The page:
Adapting ADA Architectural Design Knowledge for Universal Product Design Using Association Rule Mining: A Function Based Approach
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This paper focuses on creating guidelines for the design of products for persons with disabilities that are applicable during early stages of design. The research uses the International Classification of Functioning, Disability, and Health (ICF) to formally describe user activity, the Functional Basis to describe product function, and the actionfunction diagram as a framework to create a detailed understanding of the interaction between a user and a product. The main objective of this paper is to explore the transferability of the knowledge contained in the Americans with Disabilities Act (ADA) to universal product design. The design information contained in the ADA guidelines is abstracted using a function based approach; association rules are mined from this design information. The association rules obtained are statistically significant guidelines for universal design (UD). The existing examples of universal design are compared to their typical version to observe the design elements that improve the accessibility of a product. Association rules are also mined from the existing examples of universal design using the same methodology. Further, the applicability of ADA guidelines to universal product design is investigated based on the commonality between the association rules obtained from both the datasets. The results show that rules can be translated to a product having a degree of similarity based on the size and space relationship between the user and product without direct translation from an ADA based design guideline to a product design guideline. © 2012 American Society of Mechanical Engineers.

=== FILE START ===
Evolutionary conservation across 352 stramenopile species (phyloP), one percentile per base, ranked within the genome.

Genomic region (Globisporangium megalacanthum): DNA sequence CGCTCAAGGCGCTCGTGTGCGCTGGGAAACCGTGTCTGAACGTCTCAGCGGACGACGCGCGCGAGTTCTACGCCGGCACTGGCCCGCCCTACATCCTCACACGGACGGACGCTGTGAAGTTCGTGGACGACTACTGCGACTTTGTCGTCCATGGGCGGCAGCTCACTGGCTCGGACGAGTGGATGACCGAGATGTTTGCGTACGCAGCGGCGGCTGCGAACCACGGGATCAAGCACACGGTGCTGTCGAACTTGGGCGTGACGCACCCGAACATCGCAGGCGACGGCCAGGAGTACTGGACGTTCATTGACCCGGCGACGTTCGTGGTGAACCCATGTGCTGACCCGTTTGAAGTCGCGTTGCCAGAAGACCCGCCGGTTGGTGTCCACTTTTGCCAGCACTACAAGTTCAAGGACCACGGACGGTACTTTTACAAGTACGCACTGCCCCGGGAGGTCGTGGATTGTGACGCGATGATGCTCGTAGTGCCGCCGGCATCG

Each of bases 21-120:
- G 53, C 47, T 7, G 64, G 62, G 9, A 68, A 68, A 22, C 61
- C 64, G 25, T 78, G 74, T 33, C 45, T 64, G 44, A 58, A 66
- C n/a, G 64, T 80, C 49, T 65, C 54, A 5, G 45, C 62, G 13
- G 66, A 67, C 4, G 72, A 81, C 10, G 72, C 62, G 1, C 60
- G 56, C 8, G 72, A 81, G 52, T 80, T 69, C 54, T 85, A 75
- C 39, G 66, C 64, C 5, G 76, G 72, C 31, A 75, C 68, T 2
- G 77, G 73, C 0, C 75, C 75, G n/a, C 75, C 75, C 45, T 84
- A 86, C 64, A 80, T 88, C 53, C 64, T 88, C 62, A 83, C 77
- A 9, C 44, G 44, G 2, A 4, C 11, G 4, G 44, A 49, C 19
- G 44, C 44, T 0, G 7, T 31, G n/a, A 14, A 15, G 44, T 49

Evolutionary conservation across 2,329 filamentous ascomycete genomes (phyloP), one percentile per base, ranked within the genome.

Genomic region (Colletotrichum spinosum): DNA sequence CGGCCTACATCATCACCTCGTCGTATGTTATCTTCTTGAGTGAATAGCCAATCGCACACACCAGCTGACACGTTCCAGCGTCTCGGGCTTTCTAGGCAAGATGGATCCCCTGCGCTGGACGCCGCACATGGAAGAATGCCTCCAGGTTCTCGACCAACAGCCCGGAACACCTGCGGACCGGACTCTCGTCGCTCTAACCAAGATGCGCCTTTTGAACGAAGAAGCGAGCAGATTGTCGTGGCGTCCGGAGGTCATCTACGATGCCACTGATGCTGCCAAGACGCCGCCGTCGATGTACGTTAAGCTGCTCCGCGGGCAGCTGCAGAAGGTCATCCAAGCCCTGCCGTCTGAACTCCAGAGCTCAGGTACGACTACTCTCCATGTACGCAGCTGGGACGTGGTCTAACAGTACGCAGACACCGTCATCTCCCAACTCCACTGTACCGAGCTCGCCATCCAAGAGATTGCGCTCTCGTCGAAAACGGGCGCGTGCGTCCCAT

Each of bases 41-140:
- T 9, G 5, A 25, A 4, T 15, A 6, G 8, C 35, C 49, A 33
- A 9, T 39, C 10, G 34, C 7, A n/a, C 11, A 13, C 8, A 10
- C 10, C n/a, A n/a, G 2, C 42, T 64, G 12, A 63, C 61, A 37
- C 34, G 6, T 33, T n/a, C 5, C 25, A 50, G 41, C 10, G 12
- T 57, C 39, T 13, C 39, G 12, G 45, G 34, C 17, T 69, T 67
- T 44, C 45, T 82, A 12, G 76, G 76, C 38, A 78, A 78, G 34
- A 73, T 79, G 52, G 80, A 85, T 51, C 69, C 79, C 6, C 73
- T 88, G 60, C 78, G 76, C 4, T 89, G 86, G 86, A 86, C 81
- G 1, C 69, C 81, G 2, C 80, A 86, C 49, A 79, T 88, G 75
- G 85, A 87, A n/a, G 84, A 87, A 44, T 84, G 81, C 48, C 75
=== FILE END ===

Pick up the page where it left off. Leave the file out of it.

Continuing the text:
author list (cited authors)
Sangelkar, S., & McAdams, D. A.